HEADLINES Published February1, 2016 By Beatrice Asuncion

Google to provide 5G Internet from Solar Drones

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(Photo : Getty Images - Justin Sullivan)

In the last few years, access to the Internet has become such an integral part of daily life. According to statistics, there has been a massive increase in Internet usage over the past nine years. In 2005 only 16% of the population has access to the Internet. However in 2014, the number has risen to a whopping 40%.

Some countries have since made access to Internet a basic human right. As early as 2010, residents of Finland were given the right to one-megabit per second Internet connection.  Likewise in France, the Constitutional Council has declared access to the Internet a right of all of the country's citizens.

Because of renewed view of the Internet, a few tech companies have made recent strides in providing the best quality Internet for everyone. Just recently, Google announced their research on providing 5G Internet connections via solar drones.

According to The Guardian, Google is currently in the process of testing solar-powered drones in a secret project codenamed "SkyBender." The company is conducting experiments in New Mexico that can possibly provide Internet 40 times more efficient than today's 4G LTE through High frequency millimetre waves.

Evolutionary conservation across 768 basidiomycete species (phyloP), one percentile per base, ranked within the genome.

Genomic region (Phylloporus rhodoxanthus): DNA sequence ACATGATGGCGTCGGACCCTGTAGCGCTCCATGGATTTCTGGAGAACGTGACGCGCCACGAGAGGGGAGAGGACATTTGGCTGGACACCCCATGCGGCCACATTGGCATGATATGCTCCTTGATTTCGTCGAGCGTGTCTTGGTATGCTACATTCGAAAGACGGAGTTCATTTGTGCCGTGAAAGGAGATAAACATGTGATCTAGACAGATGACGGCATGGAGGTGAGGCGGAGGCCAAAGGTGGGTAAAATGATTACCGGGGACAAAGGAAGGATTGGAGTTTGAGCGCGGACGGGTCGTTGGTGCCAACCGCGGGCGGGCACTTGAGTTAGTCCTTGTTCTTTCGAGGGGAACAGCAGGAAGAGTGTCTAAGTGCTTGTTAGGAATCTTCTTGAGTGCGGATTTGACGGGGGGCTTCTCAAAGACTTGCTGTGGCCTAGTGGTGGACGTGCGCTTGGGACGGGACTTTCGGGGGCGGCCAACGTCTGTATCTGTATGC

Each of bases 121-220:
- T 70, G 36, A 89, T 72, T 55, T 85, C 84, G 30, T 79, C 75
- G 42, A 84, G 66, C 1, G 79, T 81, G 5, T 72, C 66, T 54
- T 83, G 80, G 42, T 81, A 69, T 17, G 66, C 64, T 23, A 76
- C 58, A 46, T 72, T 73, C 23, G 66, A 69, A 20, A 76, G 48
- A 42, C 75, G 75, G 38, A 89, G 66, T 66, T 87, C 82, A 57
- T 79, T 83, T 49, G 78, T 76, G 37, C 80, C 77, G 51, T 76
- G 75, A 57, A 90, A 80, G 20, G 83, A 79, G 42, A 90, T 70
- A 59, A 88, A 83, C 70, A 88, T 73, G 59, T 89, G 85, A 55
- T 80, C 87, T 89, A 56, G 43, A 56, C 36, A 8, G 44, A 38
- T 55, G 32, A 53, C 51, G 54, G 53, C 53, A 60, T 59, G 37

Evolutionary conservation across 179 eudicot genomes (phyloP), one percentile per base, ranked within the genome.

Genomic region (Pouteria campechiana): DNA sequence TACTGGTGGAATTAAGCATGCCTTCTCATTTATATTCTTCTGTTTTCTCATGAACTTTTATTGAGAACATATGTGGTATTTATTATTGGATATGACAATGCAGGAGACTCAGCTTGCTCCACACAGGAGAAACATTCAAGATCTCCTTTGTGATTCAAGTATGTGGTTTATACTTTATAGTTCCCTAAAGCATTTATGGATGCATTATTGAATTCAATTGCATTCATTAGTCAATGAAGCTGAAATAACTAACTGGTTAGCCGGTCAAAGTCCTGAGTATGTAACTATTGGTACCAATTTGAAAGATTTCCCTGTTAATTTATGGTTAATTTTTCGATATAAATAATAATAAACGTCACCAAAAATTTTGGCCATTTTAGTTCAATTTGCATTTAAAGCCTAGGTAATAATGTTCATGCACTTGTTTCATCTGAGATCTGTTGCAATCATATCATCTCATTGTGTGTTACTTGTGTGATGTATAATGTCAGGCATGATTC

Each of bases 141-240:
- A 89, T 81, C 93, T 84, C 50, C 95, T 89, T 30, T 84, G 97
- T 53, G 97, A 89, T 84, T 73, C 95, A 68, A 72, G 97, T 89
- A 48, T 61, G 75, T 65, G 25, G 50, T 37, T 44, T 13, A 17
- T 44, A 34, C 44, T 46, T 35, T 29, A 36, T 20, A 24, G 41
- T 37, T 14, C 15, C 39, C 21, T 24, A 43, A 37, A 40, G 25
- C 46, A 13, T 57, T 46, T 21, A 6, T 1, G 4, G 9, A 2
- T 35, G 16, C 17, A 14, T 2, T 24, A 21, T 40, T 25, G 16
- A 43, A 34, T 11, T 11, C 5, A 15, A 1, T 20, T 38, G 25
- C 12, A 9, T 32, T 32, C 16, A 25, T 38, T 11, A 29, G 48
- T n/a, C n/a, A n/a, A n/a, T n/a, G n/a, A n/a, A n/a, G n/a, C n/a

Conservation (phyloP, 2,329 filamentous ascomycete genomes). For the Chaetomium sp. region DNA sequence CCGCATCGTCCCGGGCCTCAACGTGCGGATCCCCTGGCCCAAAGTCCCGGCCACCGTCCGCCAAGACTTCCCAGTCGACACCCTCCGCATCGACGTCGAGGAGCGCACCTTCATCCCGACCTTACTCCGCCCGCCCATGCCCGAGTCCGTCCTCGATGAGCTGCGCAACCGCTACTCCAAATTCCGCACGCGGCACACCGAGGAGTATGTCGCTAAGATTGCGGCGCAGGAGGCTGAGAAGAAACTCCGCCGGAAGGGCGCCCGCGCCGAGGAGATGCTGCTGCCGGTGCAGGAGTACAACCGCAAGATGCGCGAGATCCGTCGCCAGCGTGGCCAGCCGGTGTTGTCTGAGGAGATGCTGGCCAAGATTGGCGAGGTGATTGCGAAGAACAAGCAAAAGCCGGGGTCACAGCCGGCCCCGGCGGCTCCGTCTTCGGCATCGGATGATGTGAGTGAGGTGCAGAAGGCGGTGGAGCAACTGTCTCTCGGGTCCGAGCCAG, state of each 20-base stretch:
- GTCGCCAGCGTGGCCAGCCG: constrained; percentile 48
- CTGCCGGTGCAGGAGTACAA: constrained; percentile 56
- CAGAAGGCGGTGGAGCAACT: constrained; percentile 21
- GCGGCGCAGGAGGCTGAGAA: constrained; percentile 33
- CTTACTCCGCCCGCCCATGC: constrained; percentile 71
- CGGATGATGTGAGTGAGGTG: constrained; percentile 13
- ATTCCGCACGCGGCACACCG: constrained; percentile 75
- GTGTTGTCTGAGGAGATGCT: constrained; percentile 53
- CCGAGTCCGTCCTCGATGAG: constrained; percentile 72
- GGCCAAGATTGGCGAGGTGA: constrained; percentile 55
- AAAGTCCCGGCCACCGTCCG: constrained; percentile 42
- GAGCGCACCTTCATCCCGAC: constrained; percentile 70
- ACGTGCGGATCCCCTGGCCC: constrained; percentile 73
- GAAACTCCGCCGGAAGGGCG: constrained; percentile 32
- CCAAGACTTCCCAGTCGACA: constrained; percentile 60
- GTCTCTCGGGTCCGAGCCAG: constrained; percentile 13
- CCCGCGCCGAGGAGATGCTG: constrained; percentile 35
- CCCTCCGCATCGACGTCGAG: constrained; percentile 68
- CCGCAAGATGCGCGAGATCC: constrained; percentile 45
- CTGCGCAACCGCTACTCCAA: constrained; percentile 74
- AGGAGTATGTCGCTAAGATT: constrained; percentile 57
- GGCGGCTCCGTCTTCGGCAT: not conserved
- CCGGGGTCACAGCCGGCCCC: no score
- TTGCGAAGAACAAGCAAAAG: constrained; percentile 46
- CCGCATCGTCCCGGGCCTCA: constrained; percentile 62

"The huge advantage of millimetre wave is access to new spectrum because the existing cellphone spectrum is overcrowded. It's packed and there's nowhere else to go" quipped Jacques Rudell, a professor from the University of Washington in Seattle, about millimetre wave.

Google's project is not the first research grounded on the idea of millimetre-wave Internet connection. Almost four years ago in 2012, Defense Advanced Research Projects Agency or DARPA has dabbled on providing Internet access to soldiers in the field.

"While some advanced commercial millimeter-wave components can be leveraged for this program, the technical challenge is more complex given the infrastructure and terrain challenges of a forward-operating locations,"  explained Dick Ridgway, DARPA program manager, in a press release published in 2012.

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